Mailbag: Cliff Lee, Nick Hundley, Rob RefsnyderBy
Only three questions this week, but the answers are kinda long. Remember to use the Submit A Tip box in the sidebar to send us anything throughout the week.
John asks: With all the talk of the Phillies trading people like Cliff Lee at the deadline, do you think the Yankees would be interested? Right now next year’s rotation is CC Sabathia and every one else is a question mark.
I think that depends entirely on whether the team tries to go through with the plan to get under the $189M luxury tax limit in 2014 in beyond. If they want to give it a shot, forget about Lee. If they scrap the whole plan — as has been rumored already — then yeah, I do think they would be interested. Brian Cashman & Co. seem to be enamored with the lefty, first trying to trade for him then trying to sign him as a free agent.
Lee, 34, is not the same pitcher he was a few years ago, but he’s still outstanding. Easily one of the top 15-20 starters in the game. His strikeout (7.25 K/9 and 20.1 K%) and ground ball (39.3%) rates have both been trending downward since he rejoined the Phillies, though he still doesn’t walk anyone (1.27 BB/9 and 3.5 BB%). Lee will earn $25M this year and in each of the next two years, plus his $27.5M vesting option for 2016 includes a $12.5M (!) buyout. Since we’re roughly one-fifth of the way through this year, that’s approximately $82.5M left on his contract if the option doesn’t vest.
If the Phillies eat say, $20-30M of that $82.5M, I think it would take a three- or four-player package to acquire Lee, and at least two of those players would have to be studs. He may be expensive, but he’s also really good. You won’t get him for free just because. Would Gary Sanchez, Mason Williams, Brett Marshall, and a fourth guy be enough? Maybe. Would I do it? Sure, especially if the Yankees plan on scrapping the 2014 payroll plan. The upgrade from Ivan Nova/David Phelps to Lee is legitimately four or five wins over a full season, and that’s the difference between baseball and golf and October given the rest of the AL East.
Mike asks: What would it take to acquire Nick Hundley? Seems to be Joe Girardi type of catcher, someone who does everything okay but nothing great.
I’m not sure if the Girardi comparison is accurate, but Hundley is a solid all-around catcher. He’s rebounded well this year (109 wRC+) after hitting miserably a year ago (29 wRC+), and he’s been close to a league average hitter overall (95 wRC+) since getting the job full-time in 2009. His defensive reputation is strong and he’s thrown out close to 32% of attempted base-stealers the last three years.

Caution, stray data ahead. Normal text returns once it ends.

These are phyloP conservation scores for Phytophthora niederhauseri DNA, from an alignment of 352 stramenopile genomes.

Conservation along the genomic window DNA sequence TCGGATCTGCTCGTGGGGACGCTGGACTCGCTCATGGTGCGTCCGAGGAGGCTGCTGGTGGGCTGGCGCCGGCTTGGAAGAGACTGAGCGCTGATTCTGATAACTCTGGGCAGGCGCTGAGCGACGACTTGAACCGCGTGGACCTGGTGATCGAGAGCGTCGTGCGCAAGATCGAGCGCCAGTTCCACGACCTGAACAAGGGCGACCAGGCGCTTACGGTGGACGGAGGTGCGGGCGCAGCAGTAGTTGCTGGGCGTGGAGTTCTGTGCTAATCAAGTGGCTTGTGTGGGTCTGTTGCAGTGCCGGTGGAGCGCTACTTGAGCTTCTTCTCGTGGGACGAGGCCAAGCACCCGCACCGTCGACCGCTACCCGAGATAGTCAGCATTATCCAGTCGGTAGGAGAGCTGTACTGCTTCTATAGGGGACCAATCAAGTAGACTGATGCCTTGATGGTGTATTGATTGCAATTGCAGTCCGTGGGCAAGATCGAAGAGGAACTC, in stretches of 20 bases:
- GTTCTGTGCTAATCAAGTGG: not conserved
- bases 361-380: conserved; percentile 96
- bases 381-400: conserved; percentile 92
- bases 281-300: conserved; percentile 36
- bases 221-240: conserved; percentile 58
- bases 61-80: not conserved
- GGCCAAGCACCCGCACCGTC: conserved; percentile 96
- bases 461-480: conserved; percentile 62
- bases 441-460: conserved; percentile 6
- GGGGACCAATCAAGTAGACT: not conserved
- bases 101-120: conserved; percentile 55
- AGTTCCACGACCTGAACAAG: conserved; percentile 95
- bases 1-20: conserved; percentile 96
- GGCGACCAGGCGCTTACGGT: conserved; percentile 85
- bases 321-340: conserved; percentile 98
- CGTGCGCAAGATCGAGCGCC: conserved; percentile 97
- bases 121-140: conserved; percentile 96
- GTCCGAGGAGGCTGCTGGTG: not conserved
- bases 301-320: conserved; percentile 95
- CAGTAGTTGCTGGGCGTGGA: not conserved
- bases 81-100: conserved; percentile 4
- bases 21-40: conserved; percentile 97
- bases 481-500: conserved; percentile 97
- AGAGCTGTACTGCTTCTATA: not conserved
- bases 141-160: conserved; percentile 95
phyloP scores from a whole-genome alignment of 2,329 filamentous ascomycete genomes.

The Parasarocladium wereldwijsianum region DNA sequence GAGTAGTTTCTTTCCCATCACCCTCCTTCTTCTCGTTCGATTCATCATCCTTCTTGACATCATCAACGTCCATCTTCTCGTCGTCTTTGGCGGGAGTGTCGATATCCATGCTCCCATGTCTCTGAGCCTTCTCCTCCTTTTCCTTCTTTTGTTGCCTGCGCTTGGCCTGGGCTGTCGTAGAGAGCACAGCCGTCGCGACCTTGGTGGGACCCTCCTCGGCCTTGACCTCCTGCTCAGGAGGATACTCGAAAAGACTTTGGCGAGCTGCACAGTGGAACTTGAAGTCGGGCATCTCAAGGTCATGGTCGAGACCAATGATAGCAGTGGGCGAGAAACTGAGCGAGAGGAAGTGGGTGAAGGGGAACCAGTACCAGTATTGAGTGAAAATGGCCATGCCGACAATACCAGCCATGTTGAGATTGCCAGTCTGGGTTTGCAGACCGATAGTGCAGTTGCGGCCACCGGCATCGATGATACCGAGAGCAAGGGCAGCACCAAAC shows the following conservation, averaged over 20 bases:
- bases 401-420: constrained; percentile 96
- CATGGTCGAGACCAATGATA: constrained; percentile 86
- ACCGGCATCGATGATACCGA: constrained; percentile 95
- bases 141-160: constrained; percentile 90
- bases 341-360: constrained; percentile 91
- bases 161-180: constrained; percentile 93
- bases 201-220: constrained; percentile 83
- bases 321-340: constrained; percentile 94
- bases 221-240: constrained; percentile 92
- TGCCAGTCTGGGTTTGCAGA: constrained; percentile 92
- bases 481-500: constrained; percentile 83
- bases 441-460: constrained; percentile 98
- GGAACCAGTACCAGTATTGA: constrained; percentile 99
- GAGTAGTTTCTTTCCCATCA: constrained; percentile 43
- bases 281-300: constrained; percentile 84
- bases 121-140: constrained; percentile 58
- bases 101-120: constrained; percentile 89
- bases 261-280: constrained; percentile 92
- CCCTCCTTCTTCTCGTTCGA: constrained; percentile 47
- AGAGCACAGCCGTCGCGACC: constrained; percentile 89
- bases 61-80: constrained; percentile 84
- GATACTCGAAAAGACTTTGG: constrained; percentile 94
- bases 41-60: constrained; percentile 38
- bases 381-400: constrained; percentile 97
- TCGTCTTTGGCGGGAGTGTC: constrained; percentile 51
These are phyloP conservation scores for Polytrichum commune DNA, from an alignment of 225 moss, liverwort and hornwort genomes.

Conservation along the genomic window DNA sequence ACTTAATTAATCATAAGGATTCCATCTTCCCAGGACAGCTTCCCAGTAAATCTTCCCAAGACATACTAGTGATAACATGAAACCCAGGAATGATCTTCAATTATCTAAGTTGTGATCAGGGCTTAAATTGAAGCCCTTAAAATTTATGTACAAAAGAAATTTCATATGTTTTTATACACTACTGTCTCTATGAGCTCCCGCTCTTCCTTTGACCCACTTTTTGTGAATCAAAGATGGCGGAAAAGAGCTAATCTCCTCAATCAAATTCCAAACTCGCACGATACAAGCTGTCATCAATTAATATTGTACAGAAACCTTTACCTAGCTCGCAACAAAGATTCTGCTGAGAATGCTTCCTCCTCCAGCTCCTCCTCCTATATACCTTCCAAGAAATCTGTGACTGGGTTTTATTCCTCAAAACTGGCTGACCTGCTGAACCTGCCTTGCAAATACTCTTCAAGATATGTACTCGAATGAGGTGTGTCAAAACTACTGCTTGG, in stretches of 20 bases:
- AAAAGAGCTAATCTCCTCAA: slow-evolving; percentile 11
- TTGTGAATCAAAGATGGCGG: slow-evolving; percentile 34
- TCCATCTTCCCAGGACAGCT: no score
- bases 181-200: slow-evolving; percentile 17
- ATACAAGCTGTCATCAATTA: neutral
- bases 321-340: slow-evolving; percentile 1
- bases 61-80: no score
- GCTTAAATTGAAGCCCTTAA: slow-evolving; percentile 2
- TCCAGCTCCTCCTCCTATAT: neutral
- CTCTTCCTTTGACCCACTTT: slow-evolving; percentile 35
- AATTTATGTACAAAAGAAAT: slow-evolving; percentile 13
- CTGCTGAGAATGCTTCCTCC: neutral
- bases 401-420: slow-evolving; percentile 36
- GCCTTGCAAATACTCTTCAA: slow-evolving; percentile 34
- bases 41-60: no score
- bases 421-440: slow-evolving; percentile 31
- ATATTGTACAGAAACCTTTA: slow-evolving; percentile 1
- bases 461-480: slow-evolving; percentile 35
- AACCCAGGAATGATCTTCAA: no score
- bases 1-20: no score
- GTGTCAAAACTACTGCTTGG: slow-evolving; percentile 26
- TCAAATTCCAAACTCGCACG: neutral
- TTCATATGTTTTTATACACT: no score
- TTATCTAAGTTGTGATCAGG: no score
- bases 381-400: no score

Hundley, 29, is under contract for just $7M between this year and next, which works out pretty well for the Yankees. Yasmani Grandal is the catcher of the future in San Diego, which could land Hundley on the trade block. Interestingly enough, Hundley recently called out Grandal — “You want to talk about a guy who is unproven and had a good couple months on steroids, go ahead,” he said — which is kind of a jerk thing to do. Quality catchers are very hard to find, so two quality (but not elite) prospects seems like a reasonable asking price. Marshall and Ramon Flores for Hundley? I’d think hard about it.
Andrew asks: Can I get a scouting report (and your personal opinion) on Rob Refsnyder? The kid is absolutely mashing, and it’s been long enough this season to call it more than a fluke.
The Yankees gave Refsnyder a little less than $206k as their fifth round pick last summer, and all he’s done this year is mash. I’m talking .391/.490/.523 (~184 wRC+) in 153 plate appearances between Low-A Charleston and High-A Tampa prior to last night’s game. Here’s a snippet of what Baseball America (subs. req’d) had to say before the draft:
Scouts like his bat and think he could be an average hitter. He’s always hitting — he holds his high school record for the highest career batting average and is a career .341 hitter over his three years with the Wildcats. The problem scouts have is that Refsnyder just doesn’t profile as a corner outfielder in pro ball because he has a flat swing that’s geared more for doubles than home runs. He’s an average runner with an average arm, so scouts who like the bat are interested in getting Refsnyder to move back to second base, a position he played in high school.
After playing the outfield during his pro debut last year, Refsnyder has played second base this year and he’s very much a work in progress at the position. He committed 12 errors in 29 games prior to last night, and although errors are hardly the best way to measure defensive competence, it’s an indication he’s a little rough around the edges. That’s not surprising, he didn’t play the position at all in college. He’ll need some time to adjust.
I see Refsnyder as a (very) rich man’s Mitch Hilligoss. He can hit and he knows what he’s doing at the plate, but he doesn’t offer a ton of power and doesn’t have a set position. Maybe that means he winds up a very good utility man who can play second, third, and both corner outfield spots, who knows. Obviously they should give him to time to work on things at second. Refsnyder is mashing so far, but he also came from a big-time college program and should mash Single-A pitchers. I’ll get more excited about the performance if he maintains it at the Double-A level. His season to date has been very exciting though.